BALTIMORE (WJZ) — A unique program is using a high-tech method to make sure Baltimore City families have healthy food at home. It’s a virtual supermarket that’s filling a major void.

Tim Williams has more on how a virtual supermarket is helping neighbors in Cherry Hill.

Juanita Ewell lives in a neighborhood city officials call a “food desert.” There’s no supermarket within walking distance for residents to find healthy, inexpensive food.

“At this point, the only food that is available is fast foods or these mom and pop grocery stores that sell food at a premium,” said Ewell.

That is until now. The Enoch Pratt Free Library has become a lifeline.

Inside the Cherry Hill library branch, Ewell is grocery shopping.

It’s called the Virtual Supermarket Project. It’s a partnership between the Baltimore City Health Department and the Enoch Pratt Free Library.

Residents can come in and order groceries online, pay for them, then pick them up at the same location the very next day.

“You are thinking, groceries at your library. I thought it was books and DVDs and things like that,” said Dr. Carla Hayden, CEO, Enoch Pratt Library System.

This program is a first in the nation and Cherry Hill joins three other locations where the virtual markets are set up. All the areas have high mortality rates linked to diet.

“Studies have shown that if you increase the access to food, especially foods like fruits and vegetables, you’ll lower the risk of diabetes, heart disease and stroke, and all these other obesity related co-morbidities,” said Laura Fox, Baltimore City Health Department.

But finally there is choice.

Santoni’s Supermarket stepped up to the plate when other grocery chains would not to make sure good food was available to all neighborhoods.

“Right now we have a fleet of three vehicles, drivers and personal shoppers who do nothing except receive phone-in orders from seniors who are on fixed income,” said owner, Rob Santoni. “Knowing that Santoni’s has the resources and the online shopping service to address the food desert problem, we view it as social responsibility.”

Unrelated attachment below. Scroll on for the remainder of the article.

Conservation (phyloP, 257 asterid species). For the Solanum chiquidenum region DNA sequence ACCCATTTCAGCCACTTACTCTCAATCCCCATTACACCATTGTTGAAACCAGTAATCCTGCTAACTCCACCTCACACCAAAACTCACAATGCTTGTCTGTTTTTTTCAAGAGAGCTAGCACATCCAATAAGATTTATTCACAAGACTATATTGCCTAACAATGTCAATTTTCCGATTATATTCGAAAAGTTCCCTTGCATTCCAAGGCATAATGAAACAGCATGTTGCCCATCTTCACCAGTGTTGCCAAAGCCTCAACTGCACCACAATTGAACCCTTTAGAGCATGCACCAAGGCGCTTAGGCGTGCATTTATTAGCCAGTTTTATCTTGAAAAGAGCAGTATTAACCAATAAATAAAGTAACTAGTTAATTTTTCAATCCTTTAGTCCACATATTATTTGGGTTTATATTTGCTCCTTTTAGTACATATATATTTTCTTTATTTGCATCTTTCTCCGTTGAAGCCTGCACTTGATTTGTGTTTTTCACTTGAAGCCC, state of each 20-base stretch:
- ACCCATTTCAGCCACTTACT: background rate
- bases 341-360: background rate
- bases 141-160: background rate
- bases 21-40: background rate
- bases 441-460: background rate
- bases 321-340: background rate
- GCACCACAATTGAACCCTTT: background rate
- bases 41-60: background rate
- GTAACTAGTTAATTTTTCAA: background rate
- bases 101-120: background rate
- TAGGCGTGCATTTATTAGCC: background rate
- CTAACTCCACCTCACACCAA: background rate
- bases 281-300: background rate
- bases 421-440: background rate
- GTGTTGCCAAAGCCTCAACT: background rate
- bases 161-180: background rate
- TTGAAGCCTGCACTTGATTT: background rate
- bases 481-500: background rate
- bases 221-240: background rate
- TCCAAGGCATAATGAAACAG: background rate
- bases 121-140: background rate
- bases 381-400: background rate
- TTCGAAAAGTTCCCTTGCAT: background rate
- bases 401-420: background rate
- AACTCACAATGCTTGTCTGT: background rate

Seniors and others can order online at the library and live healthier.

“Today I ordered fruit, I got apples, peaches, pork chops and chicken,” said one customer.

This is the city’s fourth virtual market. The project is funded by a $60,000 grant and plans to expand to other libraries in zones without grocery stores.

Tim Williams

Comments (9)
  1. anon says:

    Awesome! This is finally some good news for Cherry Hill!

  2. derrickman says:

    What? Like if they had a supermarket in Cherry Hill, everything would be stolen in a few minutes. Look at yourselves in C.H. people & especially the arrogant young gangsta wannabe’s.

    1. Nathan Jefferson says:

      So So sad.

  3. Jeanne Clarke says:

    I think this is wonderful, especially for families with seniors and young children…and yes,I agree, if a decent supermarket were to open in that area, the cost of security would be so high that food prices would have to be high to compensate for that. So this is a great alternative! I would think people can put in their independence card info or debit card info to pay online, too.

  4. peterthe geator says:

    Nobody in their right mind would open a business in Porch monkey land. The thugs, dopers & gangsta wannabes along with the real Coons would take them out in a matter of day

    1. Nathan Jefferson says:

      I feel sorry for you. I hope that you are childless.

  5. Nathan Jefferson says:

    All the racist comments on here are just sad. I hope none of you people have kids.

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